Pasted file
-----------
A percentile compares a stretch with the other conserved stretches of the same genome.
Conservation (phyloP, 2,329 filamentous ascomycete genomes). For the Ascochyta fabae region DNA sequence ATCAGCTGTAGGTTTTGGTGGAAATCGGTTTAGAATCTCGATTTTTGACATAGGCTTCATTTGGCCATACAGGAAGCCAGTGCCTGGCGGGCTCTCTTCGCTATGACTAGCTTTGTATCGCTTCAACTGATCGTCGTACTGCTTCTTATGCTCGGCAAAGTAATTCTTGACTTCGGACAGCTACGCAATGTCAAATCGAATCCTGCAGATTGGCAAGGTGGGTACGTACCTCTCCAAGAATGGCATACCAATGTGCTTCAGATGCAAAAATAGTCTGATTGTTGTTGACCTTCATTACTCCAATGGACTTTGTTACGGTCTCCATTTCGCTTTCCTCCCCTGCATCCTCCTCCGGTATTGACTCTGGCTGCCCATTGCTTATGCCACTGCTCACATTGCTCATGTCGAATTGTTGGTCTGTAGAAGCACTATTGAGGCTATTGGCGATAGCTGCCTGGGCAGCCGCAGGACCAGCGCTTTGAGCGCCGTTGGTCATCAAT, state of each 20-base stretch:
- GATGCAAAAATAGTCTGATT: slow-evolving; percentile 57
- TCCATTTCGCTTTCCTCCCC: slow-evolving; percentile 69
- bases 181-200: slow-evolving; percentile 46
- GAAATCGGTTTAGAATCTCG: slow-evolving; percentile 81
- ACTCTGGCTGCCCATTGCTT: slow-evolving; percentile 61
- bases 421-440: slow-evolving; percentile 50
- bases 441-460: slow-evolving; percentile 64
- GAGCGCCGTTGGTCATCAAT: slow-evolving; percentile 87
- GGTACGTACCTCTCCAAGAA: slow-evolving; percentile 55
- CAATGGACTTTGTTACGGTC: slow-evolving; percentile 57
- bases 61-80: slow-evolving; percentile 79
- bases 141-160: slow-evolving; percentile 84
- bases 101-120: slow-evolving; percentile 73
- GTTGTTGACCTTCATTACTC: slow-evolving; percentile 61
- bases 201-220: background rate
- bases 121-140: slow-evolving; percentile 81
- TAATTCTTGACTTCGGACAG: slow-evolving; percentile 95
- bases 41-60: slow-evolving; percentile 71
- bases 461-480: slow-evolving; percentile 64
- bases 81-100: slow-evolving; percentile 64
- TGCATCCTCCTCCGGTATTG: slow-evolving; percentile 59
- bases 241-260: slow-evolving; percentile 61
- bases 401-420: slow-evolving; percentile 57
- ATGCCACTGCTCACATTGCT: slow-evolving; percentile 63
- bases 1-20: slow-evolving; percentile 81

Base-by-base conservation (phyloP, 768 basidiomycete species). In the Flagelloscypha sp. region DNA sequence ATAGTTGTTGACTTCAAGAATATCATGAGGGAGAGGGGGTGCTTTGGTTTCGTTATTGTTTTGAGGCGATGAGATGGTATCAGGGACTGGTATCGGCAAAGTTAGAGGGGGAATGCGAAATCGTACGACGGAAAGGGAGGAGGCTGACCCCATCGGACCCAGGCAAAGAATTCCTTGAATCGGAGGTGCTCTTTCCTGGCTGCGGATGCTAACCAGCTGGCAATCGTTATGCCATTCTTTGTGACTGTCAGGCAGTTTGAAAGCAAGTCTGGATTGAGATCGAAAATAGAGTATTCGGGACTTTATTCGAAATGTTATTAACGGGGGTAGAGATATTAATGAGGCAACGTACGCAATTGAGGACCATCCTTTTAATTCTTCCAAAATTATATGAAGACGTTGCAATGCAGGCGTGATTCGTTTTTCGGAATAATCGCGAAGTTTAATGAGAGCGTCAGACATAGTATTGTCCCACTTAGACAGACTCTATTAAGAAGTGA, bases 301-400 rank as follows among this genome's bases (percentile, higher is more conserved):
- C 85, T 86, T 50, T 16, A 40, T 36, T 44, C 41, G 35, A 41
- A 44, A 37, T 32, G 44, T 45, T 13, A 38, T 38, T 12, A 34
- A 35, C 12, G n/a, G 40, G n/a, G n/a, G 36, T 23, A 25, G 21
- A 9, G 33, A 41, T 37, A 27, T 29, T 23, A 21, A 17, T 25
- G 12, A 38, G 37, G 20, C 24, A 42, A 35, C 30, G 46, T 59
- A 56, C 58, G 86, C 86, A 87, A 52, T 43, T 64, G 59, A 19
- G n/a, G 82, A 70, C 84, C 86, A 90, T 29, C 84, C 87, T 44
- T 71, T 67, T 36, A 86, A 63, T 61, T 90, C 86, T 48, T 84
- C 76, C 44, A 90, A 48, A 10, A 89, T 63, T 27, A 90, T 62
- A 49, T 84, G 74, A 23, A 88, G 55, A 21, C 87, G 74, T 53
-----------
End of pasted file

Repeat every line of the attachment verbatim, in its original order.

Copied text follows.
A percentile compares a stretch with the other conserved stretches of the same genome.
Conservation (phyloP, 2,329 filamentous ascomycete genomes). For the Ascochyta fabae region DNA sequence ATCAGCTGTAGGTTTTGGTGGAAATCGGTTTAGAATCTCGATTTTTGACATAGGCTTCATTTGGCCATACAGGAAGCCAGTGCCTGGCGGGCTCTCTTCGCTATGACTAGCTTTGTATCGCTTCAACTGATCGTCGTACTGCTTCTTATGCTCGGCAAAGTAATTCTTGACTTCGGACAGCTACGCAATGTCAAATCGAATCCTGCAGATTGGCAAGGTGGGTACGTACCTCTCCAAGAATGGCATACCAATGTGCTTCAGATGCAAAAATAGTCTGATTGTTGTTGACCTTCATTACTCCAATGGACTTTGTTACGGTCTCCATTTCGCTTTCCTCCCCTGCATCCTCCTCCGGTATTGACTCTGGCTGCCCATTGCTTATGCCACTGCTCACATTGCTCATGTCGAATTGTTGGTCTGTAGAAGCACTATTGAGGCTATTGGCGATAGCTGCCTGGGCAGCCGCAGGACCAGCGCTTTGAGCGCCGTTGGTCATCAAT, state of each 20-base stretch:
- GATGCAAAAATAGTCTGATT: slow-evolving; percentile 57
- TCCATTTCGCTTTCCTCCCC: slow-evolving; percentile 69
- bases 181-200: slow-evolving; percentile 46
- GAAATCGGTTTAGAATCTCG: slow-evolving; percentile 81
- ACTCTGGCTGCCCATTGCTT: slow-evolving; percentile 61
- bases 421-440: slow-evolving; percentile 50
- bases 441-460: slow-evolving; percentile 64
- GAGCGCCGTTGGTCATCAAT: slow-evolving; percentile 87
- GGTACGTACCTCTCCAAGAA: slow-evolving; percentile 55
- CAATGGACTTTGTTACGGTC: slow-evolving; percentile 57
- bases 61-80: slow-evolving; percentile 79
- bases 141-160: slow-evolving; percentile 84
- bases 101-120: slow-evolving; percentile 73
- GTTGTTGACCTTCATTACTC: slow-evolving; percentile 61
- bases 201-220: background rate
- bases 121-140: slow-evolving; percentile 81
- TAATTCTTGACTTCGGACAG: slow-evolving; percentile 95
- bases 41-60: slow-evolving; percentile 71
- bases 461-480: slow-evolving; percentile 64
- bases 81-100: slow-evolving; percentile 64
- TGCATCCTCCTCCGGTATTG: slow-evolving; percentile 59
- bases 241-260: slow-evolving; percentile 61
- bases 401-420: slow-evolving; percentile 57
- ATGCCACTGCTCACATTGCT: slow-evolving; percentile 63
- bases 1-20: slow-evolving; percentile 81

Base-by-base conservation (phyloP, 768 basidiomycete species). In the Flagelloscypha sp. region DNA sequence ATAGTTGTTGACTTCAAGAATATCATGAGGGAGAGGGGGTGCTTTGGTTTCGTTATTGTTTTGAGGCGATGAGATGGTATCAGGGACTGGTATCGGCAAAGTTAGAGGGGGAATGCGAAATCGTACGACGGAAAGGGAGGAGGCTGACCCCATCGGACCCAGGCAAAGAATTCCTTGAATCGGAGGTGCTCTTTCCTGGCTGCGGATGCTAACCAGCTGGCAATCGTTATGCCATTCTTTGTGACTGTCAGGCAGTTTGAAAGCAAGTCTGGATTGAGATCGAAAATAGAGTATTCGGGACTTTATTCGAAATGTTATTAACGGGGGTAGAGATATTAATGAGGCAACGTACGCAATTGAGGACCATCCTTTTAATTCTTCCAAAATTATATGAAGACGTTGCAATGCAGGCGTGATTCGTTTTTCGGAATAATCGCGAAGTTTAATGAGAGCGTCAGACATAGTATTGTCCCACTTAGACAGACTCTATTAAGAAGTGA, bases 301-400 rank as follows among this genome's bases (percentile, higher is more conserved):
- C 85, T 86, T 50, T 16, A 40, T 36, T 44, C 41, G 35, A 41
- A 44, A 37, T 32, G 44, T 45, T 13, A 38, T 38, T 12, A 34
- A 35, C 12, G n/a, G 40, G n/a, G n/a, G 36, T 23, A 25, G 21
- A 9, G 33, A 41, T 37, A 27, T 29, T 23, A 21, A 17, T 25
- G 12, A 38, G 37, G 20, C 24, A 42, A 35, C 30, G 46, T 59
- A 56, C 58, G 86, C 86, A 87, A 52, T 43, T 64, G 59, A 19
- G n/a, G 82, A 70, C 84, C 86, A 90, T 29, C 84, C 87, T 44
- T 71, T 67, T 36, A 86, A 63, T 61, T 90, C 86, T 48, T 84
- C 76, C 44, A 90, A 48, A 10, A 89, T 63, T 27, A 90, T 62
- A 49, T 84, G 74, A 23, A 88, G 55, A 21, C 87, G 74, T 53